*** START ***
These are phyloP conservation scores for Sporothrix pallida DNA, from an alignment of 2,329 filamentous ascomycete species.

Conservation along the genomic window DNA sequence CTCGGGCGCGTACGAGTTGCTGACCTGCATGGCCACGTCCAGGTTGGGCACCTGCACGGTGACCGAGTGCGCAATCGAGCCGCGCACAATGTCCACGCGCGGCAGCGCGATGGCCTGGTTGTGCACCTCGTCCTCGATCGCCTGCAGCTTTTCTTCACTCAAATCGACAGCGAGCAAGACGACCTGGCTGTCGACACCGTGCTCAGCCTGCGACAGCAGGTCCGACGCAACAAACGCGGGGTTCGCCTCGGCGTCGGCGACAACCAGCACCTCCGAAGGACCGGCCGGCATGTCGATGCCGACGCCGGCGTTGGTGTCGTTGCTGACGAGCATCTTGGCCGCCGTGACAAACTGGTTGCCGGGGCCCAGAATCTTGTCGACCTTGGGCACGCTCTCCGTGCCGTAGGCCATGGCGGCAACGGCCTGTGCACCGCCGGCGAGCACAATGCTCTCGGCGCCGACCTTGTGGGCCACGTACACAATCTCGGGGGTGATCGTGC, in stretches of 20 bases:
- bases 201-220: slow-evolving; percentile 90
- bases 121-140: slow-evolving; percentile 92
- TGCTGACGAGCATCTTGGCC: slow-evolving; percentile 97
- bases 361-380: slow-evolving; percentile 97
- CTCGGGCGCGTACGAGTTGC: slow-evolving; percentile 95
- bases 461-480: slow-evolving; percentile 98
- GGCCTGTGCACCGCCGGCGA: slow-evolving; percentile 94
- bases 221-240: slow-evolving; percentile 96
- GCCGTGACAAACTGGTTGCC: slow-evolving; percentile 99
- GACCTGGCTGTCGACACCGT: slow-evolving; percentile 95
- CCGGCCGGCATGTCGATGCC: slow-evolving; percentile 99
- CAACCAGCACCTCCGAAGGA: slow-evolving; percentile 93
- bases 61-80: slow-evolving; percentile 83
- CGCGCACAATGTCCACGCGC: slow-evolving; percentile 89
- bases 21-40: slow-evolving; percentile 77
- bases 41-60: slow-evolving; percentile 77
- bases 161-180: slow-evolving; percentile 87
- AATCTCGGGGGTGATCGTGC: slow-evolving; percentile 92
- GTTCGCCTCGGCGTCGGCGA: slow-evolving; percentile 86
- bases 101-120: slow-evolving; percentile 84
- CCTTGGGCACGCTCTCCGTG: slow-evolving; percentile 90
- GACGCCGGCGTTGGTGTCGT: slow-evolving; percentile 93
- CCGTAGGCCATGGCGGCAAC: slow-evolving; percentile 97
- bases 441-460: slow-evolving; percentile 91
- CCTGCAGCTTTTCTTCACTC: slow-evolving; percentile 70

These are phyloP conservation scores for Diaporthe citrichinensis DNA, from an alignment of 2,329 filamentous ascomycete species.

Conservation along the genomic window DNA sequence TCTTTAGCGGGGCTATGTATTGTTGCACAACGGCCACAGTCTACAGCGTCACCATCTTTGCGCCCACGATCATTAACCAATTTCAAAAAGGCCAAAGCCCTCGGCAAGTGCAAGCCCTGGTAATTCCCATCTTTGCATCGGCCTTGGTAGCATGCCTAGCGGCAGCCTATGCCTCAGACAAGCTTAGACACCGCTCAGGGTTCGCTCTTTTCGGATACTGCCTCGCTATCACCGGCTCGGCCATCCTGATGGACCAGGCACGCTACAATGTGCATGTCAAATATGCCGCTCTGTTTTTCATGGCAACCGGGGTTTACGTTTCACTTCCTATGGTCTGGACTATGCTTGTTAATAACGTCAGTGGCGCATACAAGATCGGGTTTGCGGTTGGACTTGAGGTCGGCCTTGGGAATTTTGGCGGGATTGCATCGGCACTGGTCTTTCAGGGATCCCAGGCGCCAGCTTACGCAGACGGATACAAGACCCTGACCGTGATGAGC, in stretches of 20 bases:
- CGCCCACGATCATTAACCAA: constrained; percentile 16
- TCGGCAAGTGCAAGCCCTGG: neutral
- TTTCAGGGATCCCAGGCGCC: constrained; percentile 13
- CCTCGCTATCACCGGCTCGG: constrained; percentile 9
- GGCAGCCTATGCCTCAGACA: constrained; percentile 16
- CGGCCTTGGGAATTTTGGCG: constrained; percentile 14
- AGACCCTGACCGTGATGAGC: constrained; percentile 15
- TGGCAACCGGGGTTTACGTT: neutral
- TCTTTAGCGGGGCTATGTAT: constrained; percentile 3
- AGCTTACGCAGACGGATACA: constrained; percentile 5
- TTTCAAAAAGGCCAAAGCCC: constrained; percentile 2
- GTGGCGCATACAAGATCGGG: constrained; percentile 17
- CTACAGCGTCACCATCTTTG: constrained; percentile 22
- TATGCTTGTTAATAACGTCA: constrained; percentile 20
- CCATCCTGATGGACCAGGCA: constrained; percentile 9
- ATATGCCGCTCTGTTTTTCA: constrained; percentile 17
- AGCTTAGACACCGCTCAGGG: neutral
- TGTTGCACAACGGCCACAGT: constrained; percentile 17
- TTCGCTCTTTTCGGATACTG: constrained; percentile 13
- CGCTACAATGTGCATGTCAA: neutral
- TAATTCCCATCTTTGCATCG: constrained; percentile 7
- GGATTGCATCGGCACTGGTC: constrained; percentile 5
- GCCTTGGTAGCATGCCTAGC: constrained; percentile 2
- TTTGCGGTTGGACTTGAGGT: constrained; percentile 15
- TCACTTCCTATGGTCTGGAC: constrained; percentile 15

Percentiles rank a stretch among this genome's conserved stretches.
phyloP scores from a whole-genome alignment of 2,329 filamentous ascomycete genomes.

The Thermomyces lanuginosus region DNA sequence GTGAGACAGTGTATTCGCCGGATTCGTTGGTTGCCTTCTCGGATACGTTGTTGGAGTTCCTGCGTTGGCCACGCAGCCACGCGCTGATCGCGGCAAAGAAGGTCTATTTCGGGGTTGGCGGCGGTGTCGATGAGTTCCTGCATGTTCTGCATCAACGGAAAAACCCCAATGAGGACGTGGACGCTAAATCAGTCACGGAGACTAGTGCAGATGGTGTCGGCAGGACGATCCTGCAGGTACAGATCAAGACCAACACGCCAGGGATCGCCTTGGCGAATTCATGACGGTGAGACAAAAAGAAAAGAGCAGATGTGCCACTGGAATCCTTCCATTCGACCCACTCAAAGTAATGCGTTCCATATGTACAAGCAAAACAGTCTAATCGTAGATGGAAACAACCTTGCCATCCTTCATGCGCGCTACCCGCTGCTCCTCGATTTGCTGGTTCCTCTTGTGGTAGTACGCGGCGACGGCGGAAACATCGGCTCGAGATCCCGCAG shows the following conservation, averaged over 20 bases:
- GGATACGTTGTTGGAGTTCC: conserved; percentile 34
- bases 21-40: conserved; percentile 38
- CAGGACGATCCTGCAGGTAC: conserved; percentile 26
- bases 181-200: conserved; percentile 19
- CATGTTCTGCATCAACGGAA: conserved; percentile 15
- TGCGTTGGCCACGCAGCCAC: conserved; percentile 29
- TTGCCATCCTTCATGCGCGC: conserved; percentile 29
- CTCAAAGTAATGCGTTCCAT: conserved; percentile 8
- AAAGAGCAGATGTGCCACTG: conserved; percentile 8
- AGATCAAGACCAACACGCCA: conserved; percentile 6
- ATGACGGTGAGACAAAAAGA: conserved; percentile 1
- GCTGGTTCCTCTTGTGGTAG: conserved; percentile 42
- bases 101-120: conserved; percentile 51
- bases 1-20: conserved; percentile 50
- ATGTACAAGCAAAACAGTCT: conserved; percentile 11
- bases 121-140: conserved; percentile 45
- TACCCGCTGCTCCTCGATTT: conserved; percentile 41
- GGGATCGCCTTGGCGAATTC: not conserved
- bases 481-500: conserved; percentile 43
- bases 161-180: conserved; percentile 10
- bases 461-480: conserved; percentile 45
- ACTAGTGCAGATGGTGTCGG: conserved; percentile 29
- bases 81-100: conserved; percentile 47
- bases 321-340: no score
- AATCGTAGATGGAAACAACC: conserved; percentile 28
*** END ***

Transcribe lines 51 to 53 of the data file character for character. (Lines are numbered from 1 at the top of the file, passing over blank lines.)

- GGATTGCATCGGCACTGGTC: constrained; percentile 5
- GCCTTGGTAGCATGCCTAGC: constrained; percentile 2
- TTTGCGGTTGGACTTGAGGT: constrained; percentile 15